It’s challenging enough to sustain one kitchen. To open two restaurants is a beast. When a young up-and-comer successfully launches two completely different concepts and earns rave reviews for both, it’s a remarkable feat.
Jose Alarcon is the chef behind Mexican restaurants Centro and Popol Vuh and Eater Twin Cities’ Chef of the Year 2018. Located in a former adhesives factory in Northeast, the side-by-side concepts pair a bright and breezy taco shop with a fine-dining Mayan restaurant with soft colors and low lights.
Alarcon has been flying under the culinary radar for some time. Co-owner/general manager Jami Olson, who met the chef when they both worked at Lyn65, knew he was ready for the daunting task of taking on the dual openings. “Besides being kind, humble and amazing, he is one of the most talented chefs I’ve ever worked with,” Olson says. “He had a story to tell through his food, and we wanted to help him tell it.”
Alarcon, 34, grew up in Moreles, Mexico. For his close-knit family, food was the centerpiece of gatherings, with his mother and grandmother whipping up feasts for both special occasions and daily meals. “My mom would cook lunch and dinner every day, and we would sit together and eat,” Alarcon says. “Then there were special occasions, like Christmas. My grandma would cook for like, 20 of us.” When Alarcon was 15, his dad passed away, and as the eldest son (he has two younger siblings), he felt a responsibility to help his family financially. He started to dream of options. “My best friend at the time had spent a summer in Minnesota, and he came back and started talking about it. I thought, ‘it sounds amazing.’” When he turned 18, he traveled to Minnesota with the plan to work, earn money for his family, attend school part-time, and then return to Mexico.
Alarcon began working construction jobs, then moved into the restaurant industry as a part-time dishwasher. From there, he ascended the restaurant ranks through tenacity. He would ask his bosses if there was anything else he could do, any way to get more hours, which resulted in everything from cleaning the dining room after hours to shifts as a server assistant to working in the prep kitchen. One day, a cook walked out on his shift, and Alarcon leaped at the opportunity. “I knew it was a full-time job, so I told [the chef], ‘I can do that.’ He gave me a chance.”
While his new kitchen role provided a hands-on training, Alarcon studied food in other ways, too. He roamed the aisles of Barnes & Noble, flipping through magazines and cookbooks, devouring information about flavors, ingredients, techniques, and history.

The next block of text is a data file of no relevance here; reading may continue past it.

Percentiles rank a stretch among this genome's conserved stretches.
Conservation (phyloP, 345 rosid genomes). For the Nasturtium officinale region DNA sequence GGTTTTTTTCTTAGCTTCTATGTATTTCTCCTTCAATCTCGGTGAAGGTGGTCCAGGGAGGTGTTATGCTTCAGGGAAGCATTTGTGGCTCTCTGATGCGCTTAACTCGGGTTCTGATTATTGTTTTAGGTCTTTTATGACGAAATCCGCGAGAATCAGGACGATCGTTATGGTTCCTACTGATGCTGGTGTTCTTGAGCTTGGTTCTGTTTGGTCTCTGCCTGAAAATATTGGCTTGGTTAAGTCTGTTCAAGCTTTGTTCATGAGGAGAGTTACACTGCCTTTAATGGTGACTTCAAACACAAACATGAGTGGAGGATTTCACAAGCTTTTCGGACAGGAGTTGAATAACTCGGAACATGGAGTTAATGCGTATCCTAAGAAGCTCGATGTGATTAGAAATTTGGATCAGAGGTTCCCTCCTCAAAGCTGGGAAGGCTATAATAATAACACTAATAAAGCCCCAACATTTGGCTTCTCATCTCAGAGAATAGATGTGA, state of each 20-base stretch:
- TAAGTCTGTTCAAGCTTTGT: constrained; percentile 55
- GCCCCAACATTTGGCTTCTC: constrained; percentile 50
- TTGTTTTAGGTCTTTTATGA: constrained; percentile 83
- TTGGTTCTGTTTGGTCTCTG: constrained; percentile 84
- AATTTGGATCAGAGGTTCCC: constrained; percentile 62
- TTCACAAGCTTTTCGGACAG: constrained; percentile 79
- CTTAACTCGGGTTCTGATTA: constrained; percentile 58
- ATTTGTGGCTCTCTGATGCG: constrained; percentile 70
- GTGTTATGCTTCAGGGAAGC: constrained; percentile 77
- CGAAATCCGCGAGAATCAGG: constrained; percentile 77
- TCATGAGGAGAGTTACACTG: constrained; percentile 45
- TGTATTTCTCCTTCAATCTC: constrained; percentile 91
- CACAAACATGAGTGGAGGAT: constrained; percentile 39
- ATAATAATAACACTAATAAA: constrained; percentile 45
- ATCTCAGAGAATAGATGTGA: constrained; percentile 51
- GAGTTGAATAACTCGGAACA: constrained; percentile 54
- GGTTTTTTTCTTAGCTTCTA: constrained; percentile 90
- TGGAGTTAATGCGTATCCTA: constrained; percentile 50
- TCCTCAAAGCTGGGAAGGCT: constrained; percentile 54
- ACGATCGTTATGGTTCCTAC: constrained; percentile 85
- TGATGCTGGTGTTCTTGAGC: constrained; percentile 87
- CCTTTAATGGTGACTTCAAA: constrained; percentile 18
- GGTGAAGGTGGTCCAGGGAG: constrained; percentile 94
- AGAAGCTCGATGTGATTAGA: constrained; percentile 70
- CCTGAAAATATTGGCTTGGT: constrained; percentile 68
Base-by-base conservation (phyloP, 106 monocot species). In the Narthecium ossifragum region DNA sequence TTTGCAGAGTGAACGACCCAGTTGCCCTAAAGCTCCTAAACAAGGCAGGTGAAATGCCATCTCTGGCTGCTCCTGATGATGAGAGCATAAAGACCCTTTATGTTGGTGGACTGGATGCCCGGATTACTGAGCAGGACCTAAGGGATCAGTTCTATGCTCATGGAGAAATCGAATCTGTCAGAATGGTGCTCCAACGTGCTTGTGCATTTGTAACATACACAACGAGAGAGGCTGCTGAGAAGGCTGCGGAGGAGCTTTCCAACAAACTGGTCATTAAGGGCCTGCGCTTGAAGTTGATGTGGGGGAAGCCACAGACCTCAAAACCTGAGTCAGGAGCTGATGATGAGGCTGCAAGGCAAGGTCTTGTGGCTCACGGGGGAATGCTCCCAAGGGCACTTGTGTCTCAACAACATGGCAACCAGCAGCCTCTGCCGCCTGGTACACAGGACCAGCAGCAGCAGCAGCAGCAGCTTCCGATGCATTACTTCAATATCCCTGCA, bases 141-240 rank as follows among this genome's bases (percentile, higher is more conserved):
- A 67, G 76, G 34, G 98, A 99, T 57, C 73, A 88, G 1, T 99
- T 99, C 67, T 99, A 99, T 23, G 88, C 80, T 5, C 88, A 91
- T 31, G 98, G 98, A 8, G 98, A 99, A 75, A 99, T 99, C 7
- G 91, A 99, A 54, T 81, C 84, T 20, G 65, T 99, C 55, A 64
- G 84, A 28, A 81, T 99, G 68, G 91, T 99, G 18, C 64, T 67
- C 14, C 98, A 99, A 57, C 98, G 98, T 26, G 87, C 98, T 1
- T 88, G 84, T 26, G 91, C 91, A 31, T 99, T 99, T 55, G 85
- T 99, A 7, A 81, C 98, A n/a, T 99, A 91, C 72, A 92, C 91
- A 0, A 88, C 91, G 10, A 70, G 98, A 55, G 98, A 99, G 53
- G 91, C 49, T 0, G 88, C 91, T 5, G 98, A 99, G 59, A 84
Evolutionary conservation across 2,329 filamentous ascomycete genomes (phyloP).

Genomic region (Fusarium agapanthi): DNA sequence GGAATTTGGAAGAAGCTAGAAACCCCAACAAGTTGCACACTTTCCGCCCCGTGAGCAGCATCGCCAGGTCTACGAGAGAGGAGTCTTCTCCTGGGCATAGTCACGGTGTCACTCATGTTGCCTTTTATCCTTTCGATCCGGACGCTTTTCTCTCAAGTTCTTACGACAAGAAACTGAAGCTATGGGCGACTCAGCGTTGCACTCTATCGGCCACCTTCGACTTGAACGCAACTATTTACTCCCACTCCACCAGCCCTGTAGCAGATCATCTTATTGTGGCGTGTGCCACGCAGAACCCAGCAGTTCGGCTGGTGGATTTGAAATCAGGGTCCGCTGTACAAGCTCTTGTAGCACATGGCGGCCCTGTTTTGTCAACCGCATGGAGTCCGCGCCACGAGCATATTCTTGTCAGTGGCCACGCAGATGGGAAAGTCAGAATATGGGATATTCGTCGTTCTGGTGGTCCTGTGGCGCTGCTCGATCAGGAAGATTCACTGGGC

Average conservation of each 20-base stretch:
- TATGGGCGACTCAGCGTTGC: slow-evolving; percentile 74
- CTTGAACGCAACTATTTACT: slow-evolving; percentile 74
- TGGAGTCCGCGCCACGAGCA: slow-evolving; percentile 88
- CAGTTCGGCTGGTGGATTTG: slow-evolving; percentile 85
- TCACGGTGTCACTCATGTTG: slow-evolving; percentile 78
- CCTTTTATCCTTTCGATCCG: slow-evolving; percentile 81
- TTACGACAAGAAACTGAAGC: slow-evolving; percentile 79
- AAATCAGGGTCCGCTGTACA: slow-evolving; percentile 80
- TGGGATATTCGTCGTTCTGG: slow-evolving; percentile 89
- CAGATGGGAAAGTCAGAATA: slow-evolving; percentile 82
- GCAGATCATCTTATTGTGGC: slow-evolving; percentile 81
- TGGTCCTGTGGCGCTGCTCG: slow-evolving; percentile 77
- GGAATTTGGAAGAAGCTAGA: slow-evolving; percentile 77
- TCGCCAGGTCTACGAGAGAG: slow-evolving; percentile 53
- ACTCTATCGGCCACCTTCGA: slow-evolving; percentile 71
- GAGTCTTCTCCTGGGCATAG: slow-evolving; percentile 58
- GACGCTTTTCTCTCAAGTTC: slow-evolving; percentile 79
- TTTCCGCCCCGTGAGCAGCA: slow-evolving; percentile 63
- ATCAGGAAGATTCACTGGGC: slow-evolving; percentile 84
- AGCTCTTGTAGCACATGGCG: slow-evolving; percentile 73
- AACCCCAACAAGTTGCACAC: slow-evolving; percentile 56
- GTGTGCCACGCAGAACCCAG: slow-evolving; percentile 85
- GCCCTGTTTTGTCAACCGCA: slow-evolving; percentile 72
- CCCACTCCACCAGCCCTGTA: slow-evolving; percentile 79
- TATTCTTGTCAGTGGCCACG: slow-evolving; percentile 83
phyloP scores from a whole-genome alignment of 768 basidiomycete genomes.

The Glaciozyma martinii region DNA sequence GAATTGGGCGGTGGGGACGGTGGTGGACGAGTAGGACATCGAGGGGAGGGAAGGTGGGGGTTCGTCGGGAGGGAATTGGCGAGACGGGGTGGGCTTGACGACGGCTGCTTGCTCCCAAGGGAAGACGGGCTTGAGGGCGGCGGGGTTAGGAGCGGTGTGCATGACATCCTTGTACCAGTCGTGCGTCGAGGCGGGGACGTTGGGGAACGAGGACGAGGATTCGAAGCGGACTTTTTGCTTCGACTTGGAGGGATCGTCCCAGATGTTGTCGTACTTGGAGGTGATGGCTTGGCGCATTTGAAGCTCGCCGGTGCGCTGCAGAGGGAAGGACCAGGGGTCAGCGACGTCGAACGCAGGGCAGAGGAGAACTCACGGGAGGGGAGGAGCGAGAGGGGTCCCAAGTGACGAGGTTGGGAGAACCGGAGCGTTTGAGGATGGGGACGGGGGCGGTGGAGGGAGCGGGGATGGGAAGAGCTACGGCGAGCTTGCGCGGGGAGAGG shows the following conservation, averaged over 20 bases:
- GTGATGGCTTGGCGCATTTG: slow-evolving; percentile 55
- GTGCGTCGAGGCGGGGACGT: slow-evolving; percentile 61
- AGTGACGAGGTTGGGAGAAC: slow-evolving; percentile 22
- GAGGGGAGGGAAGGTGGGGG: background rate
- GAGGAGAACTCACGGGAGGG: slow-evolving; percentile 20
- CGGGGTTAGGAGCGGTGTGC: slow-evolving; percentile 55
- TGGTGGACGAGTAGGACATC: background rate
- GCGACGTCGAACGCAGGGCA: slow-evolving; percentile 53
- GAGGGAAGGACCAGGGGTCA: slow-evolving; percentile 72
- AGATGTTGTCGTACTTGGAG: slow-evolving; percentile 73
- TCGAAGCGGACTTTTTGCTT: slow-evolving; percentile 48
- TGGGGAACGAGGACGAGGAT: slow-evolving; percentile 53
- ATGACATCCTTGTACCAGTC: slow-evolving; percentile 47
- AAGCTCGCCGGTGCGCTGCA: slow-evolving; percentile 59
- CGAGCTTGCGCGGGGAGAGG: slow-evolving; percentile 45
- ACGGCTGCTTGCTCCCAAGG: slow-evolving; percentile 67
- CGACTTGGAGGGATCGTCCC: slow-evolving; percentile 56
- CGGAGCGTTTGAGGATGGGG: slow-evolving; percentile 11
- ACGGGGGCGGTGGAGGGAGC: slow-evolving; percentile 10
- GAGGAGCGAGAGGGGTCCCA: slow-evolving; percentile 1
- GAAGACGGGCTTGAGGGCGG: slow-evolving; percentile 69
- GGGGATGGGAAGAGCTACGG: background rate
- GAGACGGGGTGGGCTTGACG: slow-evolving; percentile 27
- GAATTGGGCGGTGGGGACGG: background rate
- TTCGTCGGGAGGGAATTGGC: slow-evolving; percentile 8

He learned as much as possible. After 10 years at Cafe Ena, he sought out restaurants where he could increase his skill set, working at Travail, Brasserie Zentral and Lyn65. He turned that education inward. “I love making pastas, but I don’t see myself opening a pasta restaurant,” he says. “I have to remember where I come from.” He read about Mexican food, then experimented with his mom and grandmother’s recipes, using traditional flavors and textures but incorporating ingredients and modern techniques.
The thrilling results are on the menus at Centro and the ever-evolving Popol Vuh. A nopales salad made its debut on the menu with the cactus cured in salt. He kept playing with the preparation, refining the texture. It’s now sous vide for 20 minutes, then grilled, resulting in a more steak-like texture with richer flavor.
According to Alarcon, the idea of constant improvement is central to his partnership with Olson. “The communication we have, giving constructive feedback about everything. It’s very important.” It also allows for greater creative freedom for Alarcon.
“To do what you want with the ingredients you have, that’s the best part,” he says. “In order to have that freedom we make mistakes, but we learn from them and keep trying to move forward.”
“His way of teaching his kitchen staff how to cook and create is something that is magical to watch,” says Olson. “They look at him with such respect and take so much pride in their dishes and work.”
Despite the demands of running two restaurants, family still comes first for Alarcon. He and his wife have two kids, 8 and 5, and he travels back to Mexico when he can to visit his mom and siblings. Though, when there, he hardly has a chance to show off his skills, instead digging into creations from the original family chef. “I always ask my mom, ‘Can you cook this?’” He laughs. He also visits the abundant Mexican markets, where he tries as much food as possible and finds inspiration.
As for the future, even as his star is on the rise, he’s planted very clearly in the present. “I’m very happy with what we’re doing,” he says. “Right now I try to take it one day at a time.”